Stop feeling guilty about breaks - Deepstash

Stop feeling guilty about breaks

Idleness is not just a vacation, an indulgence or a vice; it is indispensable to the brain. It is, paradoxically, necessary to getting any work done.

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MORE IDEAS FROM The Science of Breaks at Work: Change Your Thinking About Downtime

Productivity-boosting activities for breaks
  • Take a walk. 
  • Daydream. It leads to creativity.
  • Eat to replenish your brain.
  • Read a (non-work) book.
  • Get a coffee. 
  • Doodle. It can stimulate new ideas and help us stay focused.

  • Listen to music.

  • Nap.

  • Exercise.

  • Talk to friends or co-workers.

  • Go outside and see some nature.

  • Exercise your eyes with the 20-20-20 rule: Every 20 minutes, take a break for at least 20 seconds and look at objects that are 20 feet away from you.

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90-minute work blocks

Working in 90-minute intervals for maximizing productivity means working with our bodies’ natural rhythms.

When studies were conducted on elite performers like violinists, athletes, actors and chess players, the results showed that the best performers practised in focused sessions of no more than 90 minutes.

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Breaks keep us from getting bored

The human brain just wasn’t built for the extended focus we ask of it these days.

The fix for this unfocused condition is simple—all we need is a brief interruption (aka a break) to get back on track.

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The Pomodoro technique

Work in small bursts to help you get rid of distractions and focus more intently.

Just set a timer for 25 minutes, and when it goes off, take a short break for 5 minutes. Stretch your legs, grab a drink, or just sit back and relax. After you’ve done four Pomodoro sessions, take a longer break of 30 minutes or so.

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When you work on a task continuously, it’s easy to lose focus and get lost in the weeds. In contrast, following a brief intermission, picking up where you left off forces you to take a few seconds to think globally about what you’re ultimately trying to achieve. 

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Our brains have two modes:

  • focused mode, which we use when we’re doing things like learning something new, writing or working) and 
  • diffuse mode, which is our more relaxed, daydreamy mode when we’re not thinking so hard.

The mind solves its stickiest problems while daydreaming—something you may have experienced while driving or taking a shower.

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Most productive people work for 52 minutes at a time, then take a break for 17 minutes before getting back to it. 

They make the most of those 52 minutes by working with intense purpose, but then rest up to be ready for the next burst. In other words, they work with purpose.

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Blocking out two planned, 15-minute intermissions in your day—one in the mid-morning and the other in the mid-afternoon.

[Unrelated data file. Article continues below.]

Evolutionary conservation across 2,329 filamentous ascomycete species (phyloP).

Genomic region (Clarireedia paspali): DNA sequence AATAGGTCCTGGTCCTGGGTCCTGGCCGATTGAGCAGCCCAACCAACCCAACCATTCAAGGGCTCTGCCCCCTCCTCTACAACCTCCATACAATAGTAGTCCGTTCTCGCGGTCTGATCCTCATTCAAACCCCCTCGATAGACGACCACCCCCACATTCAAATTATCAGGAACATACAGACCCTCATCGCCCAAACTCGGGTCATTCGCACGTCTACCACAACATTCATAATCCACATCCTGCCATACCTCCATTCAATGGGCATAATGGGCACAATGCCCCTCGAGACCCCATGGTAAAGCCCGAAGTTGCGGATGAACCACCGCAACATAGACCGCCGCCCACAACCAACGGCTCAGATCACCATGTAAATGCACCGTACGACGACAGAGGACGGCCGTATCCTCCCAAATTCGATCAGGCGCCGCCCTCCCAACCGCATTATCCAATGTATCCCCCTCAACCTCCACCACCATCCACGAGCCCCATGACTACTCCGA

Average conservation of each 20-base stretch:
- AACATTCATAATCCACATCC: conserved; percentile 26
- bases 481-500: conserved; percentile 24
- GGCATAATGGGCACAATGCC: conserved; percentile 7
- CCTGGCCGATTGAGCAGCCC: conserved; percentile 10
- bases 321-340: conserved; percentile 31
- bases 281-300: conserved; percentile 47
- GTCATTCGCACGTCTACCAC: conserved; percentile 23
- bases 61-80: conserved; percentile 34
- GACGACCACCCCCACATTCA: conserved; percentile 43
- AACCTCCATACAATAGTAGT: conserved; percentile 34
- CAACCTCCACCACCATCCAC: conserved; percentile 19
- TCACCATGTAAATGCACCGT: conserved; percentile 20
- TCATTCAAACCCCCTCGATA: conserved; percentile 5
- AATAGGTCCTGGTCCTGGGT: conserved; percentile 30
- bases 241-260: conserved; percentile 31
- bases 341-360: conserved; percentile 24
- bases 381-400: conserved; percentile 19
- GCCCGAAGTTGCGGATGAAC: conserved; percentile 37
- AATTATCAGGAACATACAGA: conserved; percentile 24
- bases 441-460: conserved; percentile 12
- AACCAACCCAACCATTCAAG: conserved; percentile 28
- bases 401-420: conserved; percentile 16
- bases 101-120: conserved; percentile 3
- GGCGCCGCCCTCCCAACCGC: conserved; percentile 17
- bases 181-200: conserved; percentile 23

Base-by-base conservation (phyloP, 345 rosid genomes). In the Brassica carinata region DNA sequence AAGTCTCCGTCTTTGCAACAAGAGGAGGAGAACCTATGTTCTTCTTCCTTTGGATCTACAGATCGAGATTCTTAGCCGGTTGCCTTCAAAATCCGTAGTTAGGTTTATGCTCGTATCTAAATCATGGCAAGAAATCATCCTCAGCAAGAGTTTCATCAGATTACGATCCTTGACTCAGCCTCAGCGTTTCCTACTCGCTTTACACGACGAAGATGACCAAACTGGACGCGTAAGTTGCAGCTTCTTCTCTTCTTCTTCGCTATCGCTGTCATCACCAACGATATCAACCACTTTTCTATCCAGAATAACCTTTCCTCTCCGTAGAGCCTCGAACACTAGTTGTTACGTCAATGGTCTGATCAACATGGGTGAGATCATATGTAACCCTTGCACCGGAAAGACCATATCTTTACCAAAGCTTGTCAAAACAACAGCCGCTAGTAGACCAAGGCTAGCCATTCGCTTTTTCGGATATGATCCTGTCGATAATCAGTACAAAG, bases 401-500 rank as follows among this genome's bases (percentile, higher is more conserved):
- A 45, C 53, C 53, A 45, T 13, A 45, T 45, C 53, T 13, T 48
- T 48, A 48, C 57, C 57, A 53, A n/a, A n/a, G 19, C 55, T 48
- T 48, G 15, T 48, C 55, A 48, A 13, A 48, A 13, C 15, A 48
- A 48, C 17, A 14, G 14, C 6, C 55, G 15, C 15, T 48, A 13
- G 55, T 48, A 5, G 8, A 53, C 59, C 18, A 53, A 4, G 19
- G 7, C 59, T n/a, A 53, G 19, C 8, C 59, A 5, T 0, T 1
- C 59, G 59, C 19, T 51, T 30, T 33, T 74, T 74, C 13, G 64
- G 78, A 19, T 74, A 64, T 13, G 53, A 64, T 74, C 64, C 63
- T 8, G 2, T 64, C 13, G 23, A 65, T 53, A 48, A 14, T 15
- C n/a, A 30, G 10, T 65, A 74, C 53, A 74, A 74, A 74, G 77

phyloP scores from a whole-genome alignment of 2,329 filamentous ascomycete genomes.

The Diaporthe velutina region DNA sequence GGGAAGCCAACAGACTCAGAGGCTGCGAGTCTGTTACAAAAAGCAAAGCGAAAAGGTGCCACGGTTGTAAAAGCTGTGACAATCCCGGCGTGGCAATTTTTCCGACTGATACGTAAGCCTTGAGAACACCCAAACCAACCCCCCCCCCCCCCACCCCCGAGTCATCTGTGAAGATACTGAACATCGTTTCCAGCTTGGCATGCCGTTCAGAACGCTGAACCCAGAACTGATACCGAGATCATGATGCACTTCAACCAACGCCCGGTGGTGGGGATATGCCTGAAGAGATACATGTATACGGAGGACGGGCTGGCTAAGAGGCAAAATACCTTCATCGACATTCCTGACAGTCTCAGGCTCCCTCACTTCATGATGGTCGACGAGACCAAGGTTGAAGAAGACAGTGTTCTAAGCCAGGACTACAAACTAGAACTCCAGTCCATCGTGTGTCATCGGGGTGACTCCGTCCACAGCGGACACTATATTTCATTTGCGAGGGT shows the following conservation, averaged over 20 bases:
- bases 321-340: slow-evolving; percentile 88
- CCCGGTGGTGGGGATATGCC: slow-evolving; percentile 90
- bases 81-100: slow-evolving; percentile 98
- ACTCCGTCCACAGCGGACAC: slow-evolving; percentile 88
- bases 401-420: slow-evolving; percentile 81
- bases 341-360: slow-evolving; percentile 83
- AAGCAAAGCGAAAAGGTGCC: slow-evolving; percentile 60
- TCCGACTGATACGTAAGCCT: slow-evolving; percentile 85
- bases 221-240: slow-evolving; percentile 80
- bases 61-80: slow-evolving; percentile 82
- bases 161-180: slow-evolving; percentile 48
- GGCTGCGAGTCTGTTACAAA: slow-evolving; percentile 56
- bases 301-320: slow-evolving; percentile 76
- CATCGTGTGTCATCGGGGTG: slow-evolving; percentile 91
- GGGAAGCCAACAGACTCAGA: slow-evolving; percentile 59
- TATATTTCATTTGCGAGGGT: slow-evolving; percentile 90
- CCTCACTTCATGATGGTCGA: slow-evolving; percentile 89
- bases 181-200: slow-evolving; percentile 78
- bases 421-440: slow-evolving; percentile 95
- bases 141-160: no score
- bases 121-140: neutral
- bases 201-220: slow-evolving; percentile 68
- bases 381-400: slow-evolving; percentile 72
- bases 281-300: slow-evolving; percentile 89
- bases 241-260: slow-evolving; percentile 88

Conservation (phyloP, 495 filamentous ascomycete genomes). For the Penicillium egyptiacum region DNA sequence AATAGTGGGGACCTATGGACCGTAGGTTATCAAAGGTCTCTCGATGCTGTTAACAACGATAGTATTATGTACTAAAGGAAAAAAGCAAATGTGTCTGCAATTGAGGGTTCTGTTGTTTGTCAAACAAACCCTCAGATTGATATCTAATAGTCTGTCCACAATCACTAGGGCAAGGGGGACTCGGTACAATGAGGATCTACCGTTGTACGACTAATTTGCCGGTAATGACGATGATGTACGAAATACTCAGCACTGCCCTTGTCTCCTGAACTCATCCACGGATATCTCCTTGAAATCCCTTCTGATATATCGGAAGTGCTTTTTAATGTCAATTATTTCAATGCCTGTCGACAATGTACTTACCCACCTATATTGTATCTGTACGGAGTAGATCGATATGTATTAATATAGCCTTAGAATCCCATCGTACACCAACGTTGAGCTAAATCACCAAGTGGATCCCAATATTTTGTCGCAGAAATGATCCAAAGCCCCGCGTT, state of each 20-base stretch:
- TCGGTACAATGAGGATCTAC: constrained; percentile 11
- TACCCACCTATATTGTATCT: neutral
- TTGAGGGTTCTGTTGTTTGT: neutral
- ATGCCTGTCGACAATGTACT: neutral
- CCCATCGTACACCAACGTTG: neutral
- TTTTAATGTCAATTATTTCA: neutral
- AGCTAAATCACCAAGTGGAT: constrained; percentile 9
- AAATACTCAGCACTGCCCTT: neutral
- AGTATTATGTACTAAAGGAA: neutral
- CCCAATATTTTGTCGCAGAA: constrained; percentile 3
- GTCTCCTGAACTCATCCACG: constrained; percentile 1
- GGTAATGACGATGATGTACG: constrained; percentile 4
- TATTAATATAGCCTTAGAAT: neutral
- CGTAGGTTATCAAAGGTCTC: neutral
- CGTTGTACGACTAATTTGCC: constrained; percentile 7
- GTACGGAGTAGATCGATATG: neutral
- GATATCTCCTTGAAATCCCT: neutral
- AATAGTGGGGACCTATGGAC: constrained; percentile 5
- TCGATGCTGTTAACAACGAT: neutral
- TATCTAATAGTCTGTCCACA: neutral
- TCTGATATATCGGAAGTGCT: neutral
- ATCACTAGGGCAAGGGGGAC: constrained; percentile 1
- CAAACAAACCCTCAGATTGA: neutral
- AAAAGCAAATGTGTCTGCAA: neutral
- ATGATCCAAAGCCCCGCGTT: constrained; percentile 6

Around 3 p.m. is the least productive time of day, so definitely don’t skip that break.

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RELATED IDEA

Forcing Yourself To Wake Up Early

When we force ourselves to wake up early and fail to do so we tend to beat ourselves up over it. However, we must keep in mind that we are wired differently according to Chris Bailey, the author of The Productivity Project.

It doesn't matter what time we wake up as long as we're able to finish the tasks that are supposed to be done with the schedule it won't make a difference whether you wake up at 5 AM or 10 AM as long as you act deliberately within schedule.

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Why You Should Take Breaks
  • “Movement breaks” are essential for your physical and emotional health. A 5-minute walkabout break every hour can improve your health and well-being.
  • Breaks can prevent “decision fatigue. Decision fatigue can lead to simplistic decision-making and procrastination.
  • Breaks restore motivation, especially for long-term goals. "Deactivating and reactivating your goals allows you to stay focused."
  • Breaks increase productivity and creativity. It refreshes the mind, replenishes your mental resources, and helps you become more creative.
  • “Waking rest” helps consolidate memories and improve learning. During a rest period, it appears that the brain reviews and ingrains what it previously learned.

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Taking breaks is key to better productivity

The harder and longer you work, the less productive overall you'll be. Research confirms that taking breaks before you're mentally exhausted is essential for productivity.

When you take time for a break, get up and stretch, get water, go for a 5- to 10-minute walk outside into some nature. If you don't plan your breaks, you'll end up taking unintentional breaks like surfing the internet because your brain is searching for relief. You'll end up needing a much longer break to recover.

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